Ten years later, Georgia opens hunt for another SEC title

Georgia Bulldogs-UGA-D.J. Shockley-2005 SEC Championship-UGA quarterbacks
D.J. Shockley, Georgia's starting quarterback when the Bulldogs last won the SEC championship in 2005, says he yearns to see his alma mater win another one. (Brant Sanderlin/AJC)

Georgia’s football team opens its SEC schedule Saturday at Vanderbilt, marking the start of a long journey that the Bulldogs hope will take them to their first conference championship in 10 years.

They last won the SEC in 2005, making this Georgia’s third longest stretch between SEC titles since the league was formed in 1933.

“My mom actually said to me a month ago, ‘You know it’s been 10 years,’” said D.J. Shockley, the starting quarterback on Georgia’s 2005 team. “It just feels kind of surreal that it’s been 10 years since Georgia has won an SEC Championship game.”

The Bulldogs’ longest waits for SEC championships were 20 years from 1982 until 2002 and 11 years from 1948 until 1959.

And while the current drought is only half as long as the longest, which stretched over four head coaches, it has been long enough for the 2005 season to become cherished by championship-thirsty Georgia fans.

“I get it all the time on Twitter, on Instagram or just out and about,” Shockley said. “It’s remarkable that people still can remember that 2005 season — that championship game against LSU in the Dome — like we played it last week. For me, it’s humbling … especially since so many great players and great quarterbacks have come through there since then.”

Among the standout players who have been through Georgia’s program since the Bulldogs’ last conference championship: quarterbacks Matthew Stafford (2006-08) and Aaron Murray (2009-13), tailbacks Knowshon Moreno (2006-08) and Todd Gurley (2012-14), wide receiver A.J. Green (2008-10) and defenders Justin Houston (2007-10) and Jarvis Jones (2011-12).

“It does surprise me,” Patrick Garbin, who has written seven books on UGA football history, said of the championships drought. “I think with the recruiting classes Georgia gets … it shouldn’t be happening.”

The Bulldogs have reached the SEC title game twice since 2005, losing 42-10 to LSU in 2011 and 32-28 to Alabama in 2012 in a game that famously ended with Georgia five yards from a touchdown.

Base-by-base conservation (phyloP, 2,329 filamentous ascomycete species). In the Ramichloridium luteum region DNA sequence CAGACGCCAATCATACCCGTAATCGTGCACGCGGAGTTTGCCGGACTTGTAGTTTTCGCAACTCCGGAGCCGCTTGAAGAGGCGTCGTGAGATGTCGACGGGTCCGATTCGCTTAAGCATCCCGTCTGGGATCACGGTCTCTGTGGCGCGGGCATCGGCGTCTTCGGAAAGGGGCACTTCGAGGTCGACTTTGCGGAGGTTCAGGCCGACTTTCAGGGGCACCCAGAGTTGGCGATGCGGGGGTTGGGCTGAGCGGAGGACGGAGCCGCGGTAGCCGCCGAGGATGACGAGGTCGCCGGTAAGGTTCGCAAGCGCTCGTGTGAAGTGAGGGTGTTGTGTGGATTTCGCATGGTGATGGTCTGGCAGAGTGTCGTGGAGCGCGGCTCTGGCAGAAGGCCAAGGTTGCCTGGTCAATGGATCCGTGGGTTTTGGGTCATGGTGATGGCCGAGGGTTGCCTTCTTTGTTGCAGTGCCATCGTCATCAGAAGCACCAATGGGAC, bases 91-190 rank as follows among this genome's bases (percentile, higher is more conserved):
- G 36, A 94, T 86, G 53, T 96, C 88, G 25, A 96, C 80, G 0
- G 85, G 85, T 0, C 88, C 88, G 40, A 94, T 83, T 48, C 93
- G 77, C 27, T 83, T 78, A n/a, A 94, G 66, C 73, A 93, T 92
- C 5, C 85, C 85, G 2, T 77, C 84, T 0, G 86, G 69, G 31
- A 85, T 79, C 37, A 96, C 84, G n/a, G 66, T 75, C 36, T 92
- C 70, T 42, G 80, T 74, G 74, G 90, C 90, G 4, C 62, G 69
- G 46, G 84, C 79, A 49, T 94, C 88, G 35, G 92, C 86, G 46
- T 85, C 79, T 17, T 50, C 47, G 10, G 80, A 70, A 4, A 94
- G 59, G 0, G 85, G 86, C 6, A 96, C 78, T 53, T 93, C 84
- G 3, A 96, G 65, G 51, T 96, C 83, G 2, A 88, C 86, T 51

Four programs have won the past nine SEC titles — Alabama three and Auburn, Florida and LSU two apiece. Western Division teams have won the past six.

Whether Georgia’s drought will end this season depends on many factors, some probably unforeseeable, that will play out over the next three months.

This is how coach Mark Richt described the task in preseason: “The bottom line is … hey, let’s find a way to get to Atlanta. Let’s get the job done when we get there and move on to the playoff.”

Georgia opened the season with a non-conference victory over Louisiana-Monroe last week, and the Bulldogs’ first SEC test seems modest to most: an opponent coming off a loss to Western Kentucky. But Georgia will be looking to avoid the kind of trouble it has found on some recent trips to Vanderbilt’s 40,550-seat stadium, where the Bulldogs won narrowly in 2007 (20-17) and 2011 (33-28) and lost 31-27 in 2013.

“We’ve got to play better at Vanderbilt than we have been playing,” Richt said this week.

Saturday’s game marks just the second time in 24 seasons that Georgia will open its SEC schedule against anyone other than South Carolina. But the Gamecocks aren’t far behind, coming to Athens a week later.

Based on this week’s Associated Press poll, winning the SEC championship will be particularly hard-earned by whoever takes it this season. An unprecedented 10 SEC teams are ranked, although Georgia’s first two league opponents aren’t among them. The 10 are: No. 2 Alabama, No. 6 Auburn, No. 10 Georgia, No. 14 LSU, No. 16 Texas A&M, No. 17 Ole Miss, No. 18 Arkansas, No. 21 Missouri, No. 23 Tennessee and No. 25 Mississippi State.

In the SEC’s annual preseason media survey, Georgia was picked overwhelmingly to win the Eastern Division — but to lose the conference championship game.

“Georgia is going to be in the thick of things,” Shockley said. “It just depends on one or two games every year.”

If those games go their way, he figures, the Bulldogs could win the SEC for the first time since beating LSU 34-14 for the title a decade ago.

“I have been yearning for another one, just like all the fans have,” he said.

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